South East Local Land Services has introduced another tool in their efforts to monitor and understand the behaviour of wild deer on the Far South Coast.
Wild deer will be captured, tranquilised, fitted with a tracking collar and released back into the environment as part of a four-year initiative commencing in early July.
“Wild deer are an emerging issue in environments on the Far South Coast” said Local Land Services Senior Biosecurity Officer Dan Biddulph.
“They present a real threat to many native plant species and apply unwanted grazing pressure to private agricultural land.
“To date we’ve been able to work out some of the points where the deer congregate to feed, but what we don’t have a clear picture of is how they move through the landscape, what paths they use and what other potential control sites they visit.”
The collaring initiative is the next step in the Far South Coast Wild Deer Management Plan. Established by South East Local Land Services with the cooperation of local land managers, the aim of the Plan is to manage the population to prevent further damage to the environment and agricultural assets by improving available control methods.
Previous stages of the Plan have involved collating community reports of deer activity, aerial and ground based surveillance, the testing of remotely activated small and large scale paddock traps, and the use of contractors to conduct ground shooting.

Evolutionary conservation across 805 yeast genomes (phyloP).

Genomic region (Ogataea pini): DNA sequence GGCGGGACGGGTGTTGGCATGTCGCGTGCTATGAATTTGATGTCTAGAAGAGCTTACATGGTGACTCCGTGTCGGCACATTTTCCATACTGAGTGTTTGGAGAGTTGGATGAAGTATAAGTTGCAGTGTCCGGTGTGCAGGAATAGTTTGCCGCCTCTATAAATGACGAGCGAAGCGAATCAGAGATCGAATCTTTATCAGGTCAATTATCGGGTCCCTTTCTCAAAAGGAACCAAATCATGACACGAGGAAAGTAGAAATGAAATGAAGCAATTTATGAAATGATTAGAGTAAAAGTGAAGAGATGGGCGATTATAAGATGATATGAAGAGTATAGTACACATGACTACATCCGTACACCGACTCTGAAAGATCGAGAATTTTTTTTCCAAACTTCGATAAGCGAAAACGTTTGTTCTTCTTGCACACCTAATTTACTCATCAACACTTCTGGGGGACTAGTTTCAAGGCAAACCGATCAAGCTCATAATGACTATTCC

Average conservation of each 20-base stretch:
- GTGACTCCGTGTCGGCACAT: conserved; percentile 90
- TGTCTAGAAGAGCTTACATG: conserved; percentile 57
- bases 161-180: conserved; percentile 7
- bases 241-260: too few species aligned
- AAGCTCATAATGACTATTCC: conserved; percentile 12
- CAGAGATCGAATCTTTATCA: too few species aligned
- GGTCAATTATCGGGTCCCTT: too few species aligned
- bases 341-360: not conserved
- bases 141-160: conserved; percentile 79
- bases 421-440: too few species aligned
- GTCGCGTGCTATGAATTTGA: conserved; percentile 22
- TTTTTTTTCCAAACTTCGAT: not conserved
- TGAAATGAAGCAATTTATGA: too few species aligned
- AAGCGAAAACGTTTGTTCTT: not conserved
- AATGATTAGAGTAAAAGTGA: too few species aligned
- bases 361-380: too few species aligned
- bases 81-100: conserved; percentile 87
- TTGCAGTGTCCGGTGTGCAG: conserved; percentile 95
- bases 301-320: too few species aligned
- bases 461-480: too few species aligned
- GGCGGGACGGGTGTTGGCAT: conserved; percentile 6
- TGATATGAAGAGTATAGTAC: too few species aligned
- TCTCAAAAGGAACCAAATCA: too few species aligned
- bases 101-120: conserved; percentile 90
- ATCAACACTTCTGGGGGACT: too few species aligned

“By attaching these tracking collars to a number of deer we’ll be able to get useful information about their movements which will help us better inform the community about their control options and develop targeted control plans for high risk areas.” Dan said.
Deer collisions and sightings are widely spread from the Victorian Border to Batemans Bay. Management of deer in this region is difficult as many areas are highly populated. There are also a mix of views and values regarding the deer in the community. It is hoped that the data collected via the collars will contribute to the overall community education regarding the impacts of wild deer on native and productive environments.
Photo: Sambar deer on the Far South Coast.
FAST FACTS ABOUT THE COLLARING INITIATIVE:
- South East Local Land Services will work with land managers between Kiah and Moruya to trap, collar and release fallow and sambar deer and track their movements.
- The deer will be sedated for the application of the collars. The sedative is not permitted in food producing animals. The community should be aware that any deer with a tracking collar that is shot is not suitable for human consumption.
- Each collared deer will also be tagged to indicate that it is not fit for human consumption so they can still be identified if the collar falls off.
- Land managers are encouraged to cull all deer, if you do cull a deer with a collar please return it to South East Local Land Services so it can be re-deployed.